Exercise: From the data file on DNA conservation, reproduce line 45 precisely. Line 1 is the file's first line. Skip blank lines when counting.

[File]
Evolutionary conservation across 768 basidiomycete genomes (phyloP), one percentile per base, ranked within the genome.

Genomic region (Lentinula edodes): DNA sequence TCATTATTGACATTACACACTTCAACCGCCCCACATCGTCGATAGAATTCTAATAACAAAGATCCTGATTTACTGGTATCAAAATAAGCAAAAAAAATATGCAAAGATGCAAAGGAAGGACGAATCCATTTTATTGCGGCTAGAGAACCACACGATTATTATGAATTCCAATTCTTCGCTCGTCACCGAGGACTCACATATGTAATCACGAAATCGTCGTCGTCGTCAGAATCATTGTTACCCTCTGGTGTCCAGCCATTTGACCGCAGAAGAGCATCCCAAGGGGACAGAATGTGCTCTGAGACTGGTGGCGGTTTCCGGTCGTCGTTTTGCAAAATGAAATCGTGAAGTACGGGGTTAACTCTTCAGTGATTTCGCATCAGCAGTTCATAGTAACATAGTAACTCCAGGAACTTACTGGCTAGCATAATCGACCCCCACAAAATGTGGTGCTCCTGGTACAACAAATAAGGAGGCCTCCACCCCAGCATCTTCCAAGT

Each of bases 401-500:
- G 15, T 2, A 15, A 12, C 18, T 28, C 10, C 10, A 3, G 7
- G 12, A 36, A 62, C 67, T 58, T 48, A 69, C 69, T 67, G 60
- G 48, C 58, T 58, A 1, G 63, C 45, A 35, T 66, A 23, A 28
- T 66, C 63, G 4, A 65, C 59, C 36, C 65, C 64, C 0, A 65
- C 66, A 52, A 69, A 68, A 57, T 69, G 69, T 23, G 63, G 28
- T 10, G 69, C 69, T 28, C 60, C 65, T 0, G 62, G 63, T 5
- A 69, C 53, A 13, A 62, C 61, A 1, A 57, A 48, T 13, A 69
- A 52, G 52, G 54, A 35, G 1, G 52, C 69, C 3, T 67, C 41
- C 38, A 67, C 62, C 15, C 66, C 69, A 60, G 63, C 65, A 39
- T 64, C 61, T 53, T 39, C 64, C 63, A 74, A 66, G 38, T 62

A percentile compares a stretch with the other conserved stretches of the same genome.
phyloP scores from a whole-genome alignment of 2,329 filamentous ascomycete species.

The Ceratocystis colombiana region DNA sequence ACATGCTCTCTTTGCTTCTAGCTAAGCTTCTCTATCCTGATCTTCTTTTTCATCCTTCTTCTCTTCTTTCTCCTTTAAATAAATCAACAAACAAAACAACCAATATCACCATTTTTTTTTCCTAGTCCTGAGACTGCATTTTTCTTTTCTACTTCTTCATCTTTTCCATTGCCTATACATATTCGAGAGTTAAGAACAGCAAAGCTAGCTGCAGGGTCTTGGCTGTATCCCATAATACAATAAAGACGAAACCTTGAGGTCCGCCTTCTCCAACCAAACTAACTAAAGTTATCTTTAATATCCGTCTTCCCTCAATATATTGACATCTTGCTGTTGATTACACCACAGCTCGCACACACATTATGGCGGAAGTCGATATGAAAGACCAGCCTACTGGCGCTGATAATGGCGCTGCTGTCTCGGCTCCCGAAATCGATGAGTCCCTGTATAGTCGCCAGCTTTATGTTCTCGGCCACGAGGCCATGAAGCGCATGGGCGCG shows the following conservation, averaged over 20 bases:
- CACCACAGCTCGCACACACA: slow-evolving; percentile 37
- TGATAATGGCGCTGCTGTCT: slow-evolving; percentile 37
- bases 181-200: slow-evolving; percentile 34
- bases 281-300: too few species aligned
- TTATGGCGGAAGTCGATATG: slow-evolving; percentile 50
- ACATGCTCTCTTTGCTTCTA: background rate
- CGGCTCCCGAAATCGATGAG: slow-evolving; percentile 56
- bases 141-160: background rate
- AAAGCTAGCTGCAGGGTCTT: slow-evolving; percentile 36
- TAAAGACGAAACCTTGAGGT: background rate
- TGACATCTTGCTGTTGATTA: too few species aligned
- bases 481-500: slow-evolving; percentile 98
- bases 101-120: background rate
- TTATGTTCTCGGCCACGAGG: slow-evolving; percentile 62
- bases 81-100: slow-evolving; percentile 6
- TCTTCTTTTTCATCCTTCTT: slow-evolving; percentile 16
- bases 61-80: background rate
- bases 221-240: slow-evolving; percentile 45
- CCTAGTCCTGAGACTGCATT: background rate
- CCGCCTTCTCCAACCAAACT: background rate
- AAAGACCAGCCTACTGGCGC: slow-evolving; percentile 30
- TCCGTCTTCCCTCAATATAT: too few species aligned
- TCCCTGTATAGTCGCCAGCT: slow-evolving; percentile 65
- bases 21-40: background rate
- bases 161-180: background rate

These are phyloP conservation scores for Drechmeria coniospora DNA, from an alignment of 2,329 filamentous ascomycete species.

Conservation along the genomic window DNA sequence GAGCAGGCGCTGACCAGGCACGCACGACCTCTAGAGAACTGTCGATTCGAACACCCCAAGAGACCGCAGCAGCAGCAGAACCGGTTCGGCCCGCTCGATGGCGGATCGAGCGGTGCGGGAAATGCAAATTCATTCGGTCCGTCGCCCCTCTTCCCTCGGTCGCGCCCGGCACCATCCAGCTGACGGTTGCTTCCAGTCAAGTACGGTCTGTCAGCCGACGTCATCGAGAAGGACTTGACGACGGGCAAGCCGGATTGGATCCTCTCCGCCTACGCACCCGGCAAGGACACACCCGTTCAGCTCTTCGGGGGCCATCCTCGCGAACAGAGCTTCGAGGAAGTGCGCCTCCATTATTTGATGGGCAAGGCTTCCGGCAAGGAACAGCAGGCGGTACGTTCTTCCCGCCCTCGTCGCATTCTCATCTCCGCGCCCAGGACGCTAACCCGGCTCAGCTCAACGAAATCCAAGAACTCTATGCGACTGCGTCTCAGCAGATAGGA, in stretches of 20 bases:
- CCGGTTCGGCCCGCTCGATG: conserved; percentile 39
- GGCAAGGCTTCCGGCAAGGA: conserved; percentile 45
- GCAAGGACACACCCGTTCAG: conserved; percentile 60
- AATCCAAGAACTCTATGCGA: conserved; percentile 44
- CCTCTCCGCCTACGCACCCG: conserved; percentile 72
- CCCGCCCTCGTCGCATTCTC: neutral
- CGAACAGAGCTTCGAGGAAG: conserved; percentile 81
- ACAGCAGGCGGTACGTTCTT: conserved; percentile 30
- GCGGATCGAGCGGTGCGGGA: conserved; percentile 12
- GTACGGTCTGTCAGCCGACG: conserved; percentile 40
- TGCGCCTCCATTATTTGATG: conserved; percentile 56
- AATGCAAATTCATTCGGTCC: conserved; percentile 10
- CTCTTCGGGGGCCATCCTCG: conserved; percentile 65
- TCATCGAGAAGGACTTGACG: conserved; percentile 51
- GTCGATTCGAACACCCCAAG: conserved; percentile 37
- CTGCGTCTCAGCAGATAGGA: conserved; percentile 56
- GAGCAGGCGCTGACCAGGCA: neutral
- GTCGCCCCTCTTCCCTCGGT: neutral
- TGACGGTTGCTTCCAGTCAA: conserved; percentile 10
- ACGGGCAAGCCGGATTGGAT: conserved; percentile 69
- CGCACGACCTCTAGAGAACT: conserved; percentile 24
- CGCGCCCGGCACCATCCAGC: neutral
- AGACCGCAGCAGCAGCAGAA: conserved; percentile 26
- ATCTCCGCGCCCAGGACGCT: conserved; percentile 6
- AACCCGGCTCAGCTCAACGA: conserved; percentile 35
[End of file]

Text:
- GGCAAGGCTTCCGGCAAGGA: conserved; percentile 45